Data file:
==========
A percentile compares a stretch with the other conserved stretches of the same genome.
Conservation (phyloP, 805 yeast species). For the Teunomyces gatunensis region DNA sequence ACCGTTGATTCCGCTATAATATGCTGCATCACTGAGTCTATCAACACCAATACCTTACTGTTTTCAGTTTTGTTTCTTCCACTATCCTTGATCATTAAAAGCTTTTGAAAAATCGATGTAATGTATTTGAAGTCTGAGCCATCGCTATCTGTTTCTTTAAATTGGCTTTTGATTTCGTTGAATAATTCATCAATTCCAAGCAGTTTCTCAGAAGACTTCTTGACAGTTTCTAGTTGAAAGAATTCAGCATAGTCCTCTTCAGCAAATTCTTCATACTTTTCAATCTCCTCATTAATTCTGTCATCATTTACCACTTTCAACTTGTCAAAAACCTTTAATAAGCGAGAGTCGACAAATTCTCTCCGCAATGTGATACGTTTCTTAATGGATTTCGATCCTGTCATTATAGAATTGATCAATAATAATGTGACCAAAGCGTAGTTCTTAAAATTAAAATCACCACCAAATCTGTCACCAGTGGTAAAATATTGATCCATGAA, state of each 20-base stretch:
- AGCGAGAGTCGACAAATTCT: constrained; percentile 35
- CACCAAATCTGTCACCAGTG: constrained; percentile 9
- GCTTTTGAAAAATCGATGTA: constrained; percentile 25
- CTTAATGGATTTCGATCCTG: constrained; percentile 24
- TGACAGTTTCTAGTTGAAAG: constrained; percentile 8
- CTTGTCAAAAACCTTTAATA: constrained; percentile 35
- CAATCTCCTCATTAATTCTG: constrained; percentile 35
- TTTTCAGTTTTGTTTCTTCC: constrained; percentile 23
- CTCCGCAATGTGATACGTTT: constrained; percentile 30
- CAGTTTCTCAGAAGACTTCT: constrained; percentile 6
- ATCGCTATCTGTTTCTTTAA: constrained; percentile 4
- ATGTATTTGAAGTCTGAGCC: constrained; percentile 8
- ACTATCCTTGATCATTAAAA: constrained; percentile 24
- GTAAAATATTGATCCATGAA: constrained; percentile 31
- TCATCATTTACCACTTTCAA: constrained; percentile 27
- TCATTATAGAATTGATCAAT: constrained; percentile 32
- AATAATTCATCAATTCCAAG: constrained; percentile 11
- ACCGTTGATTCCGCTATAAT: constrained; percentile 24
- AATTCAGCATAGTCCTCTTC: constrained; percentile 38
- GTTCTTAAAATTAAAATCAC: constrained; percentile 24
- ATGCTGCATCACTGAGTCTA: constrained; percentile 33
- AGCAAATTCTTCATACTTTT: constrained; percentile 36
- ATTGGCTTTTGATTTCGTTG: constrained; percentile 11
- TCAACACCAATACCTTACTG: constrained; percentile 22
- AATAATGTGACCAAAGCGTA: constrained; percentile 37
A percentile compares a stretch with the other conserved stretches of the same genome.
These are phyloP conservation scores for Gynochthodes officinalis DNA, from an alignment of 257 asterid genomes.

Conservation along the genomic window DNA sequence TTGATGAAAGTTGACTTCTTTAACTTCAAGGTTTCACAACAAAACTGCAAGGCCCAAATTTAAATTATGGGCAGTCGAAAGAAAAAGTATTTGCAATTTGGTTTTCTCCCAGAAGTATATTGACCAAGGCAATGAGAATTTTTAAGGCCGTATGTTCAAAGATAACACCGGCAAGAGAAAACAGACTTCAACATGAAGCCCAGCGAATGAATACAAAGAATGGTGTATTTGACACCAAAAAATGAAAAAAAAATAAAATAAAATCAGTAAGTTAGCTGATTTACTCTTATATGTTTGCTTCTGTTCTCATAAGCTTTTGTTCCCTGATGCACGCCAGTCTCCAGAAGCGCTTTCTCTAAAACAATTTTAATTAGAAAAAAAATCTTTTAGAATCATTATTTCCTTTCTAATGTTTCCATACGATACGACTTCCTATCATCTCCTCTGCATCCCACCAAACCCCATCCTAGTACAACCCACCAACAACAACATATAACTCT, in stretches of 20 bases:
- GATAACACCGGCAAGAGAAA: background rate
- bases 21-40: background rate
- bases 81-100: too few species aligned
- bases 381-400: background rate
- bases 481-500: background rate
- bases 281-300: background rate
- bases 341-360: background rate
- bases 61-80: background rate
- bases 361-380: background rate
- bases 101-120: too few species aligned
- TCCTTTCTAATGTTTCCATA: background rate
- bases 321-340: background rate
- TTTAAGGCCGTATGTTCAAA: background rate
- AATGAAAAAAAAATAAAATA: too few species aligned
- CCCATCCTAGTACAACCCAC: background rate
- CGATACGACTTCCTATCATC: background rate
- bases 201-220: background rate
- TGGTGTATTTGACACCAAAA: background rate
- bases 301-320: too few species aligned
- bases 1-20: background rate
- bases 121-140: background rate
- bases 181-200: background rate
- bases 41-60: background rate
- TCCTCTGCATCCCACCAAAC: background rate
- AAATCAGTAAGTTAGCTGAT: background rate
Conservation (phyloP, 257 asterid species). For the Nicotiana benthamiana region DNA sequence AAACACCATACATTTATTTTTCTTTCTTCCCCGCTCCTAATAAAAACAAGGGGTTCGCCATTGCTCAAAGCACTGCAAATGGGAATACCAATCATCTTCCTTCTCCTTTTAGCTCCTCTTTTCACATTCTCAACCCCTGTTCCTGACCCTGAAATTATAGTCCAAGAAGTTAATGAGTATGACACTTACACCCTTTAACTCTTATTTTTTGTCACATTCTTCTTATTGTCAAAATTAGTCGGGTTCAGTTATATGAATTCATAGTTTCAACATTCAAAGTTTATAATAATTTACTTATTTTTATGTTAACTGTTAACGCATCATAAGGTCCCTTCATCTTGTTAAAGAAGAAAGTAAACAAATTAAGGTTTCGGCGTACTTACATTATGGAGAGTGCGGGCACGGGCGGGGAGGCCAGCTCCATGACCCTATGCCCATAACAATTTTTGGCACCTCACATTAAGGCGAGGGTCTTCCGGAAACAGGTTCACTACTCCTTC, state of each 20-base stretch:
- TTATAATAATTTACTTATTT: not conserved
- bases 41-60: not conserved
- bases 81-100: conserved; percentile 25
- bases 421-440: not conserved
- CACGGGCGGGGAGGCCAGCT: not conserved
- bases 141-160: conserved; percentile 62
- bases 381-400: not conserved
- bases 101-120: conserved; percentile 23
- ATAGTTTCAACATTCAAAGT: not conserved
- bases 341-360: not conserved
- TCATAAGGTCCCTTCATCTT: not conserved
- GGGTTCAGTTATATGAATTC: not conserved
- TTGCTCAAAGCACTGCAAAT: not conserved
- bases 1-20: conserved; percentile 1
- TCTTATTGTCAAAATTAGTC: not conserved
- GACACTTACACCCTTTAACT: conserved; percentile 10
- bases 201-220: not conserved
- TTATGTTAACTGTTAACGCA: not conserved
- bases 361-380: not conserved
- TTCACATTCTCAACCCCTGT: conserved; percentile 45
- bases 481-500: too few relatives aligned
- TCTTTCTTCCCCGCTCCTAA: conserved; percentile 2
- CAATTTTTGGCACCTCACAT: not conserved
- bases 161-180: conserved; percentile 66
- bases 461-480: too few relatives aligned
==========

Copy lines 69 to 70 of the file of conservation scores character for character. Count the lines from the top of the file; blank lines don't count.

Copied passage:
- TTGCTCAAAGCACTGCAAAT: not conserved
- bases 1-20: conserved; percentile 1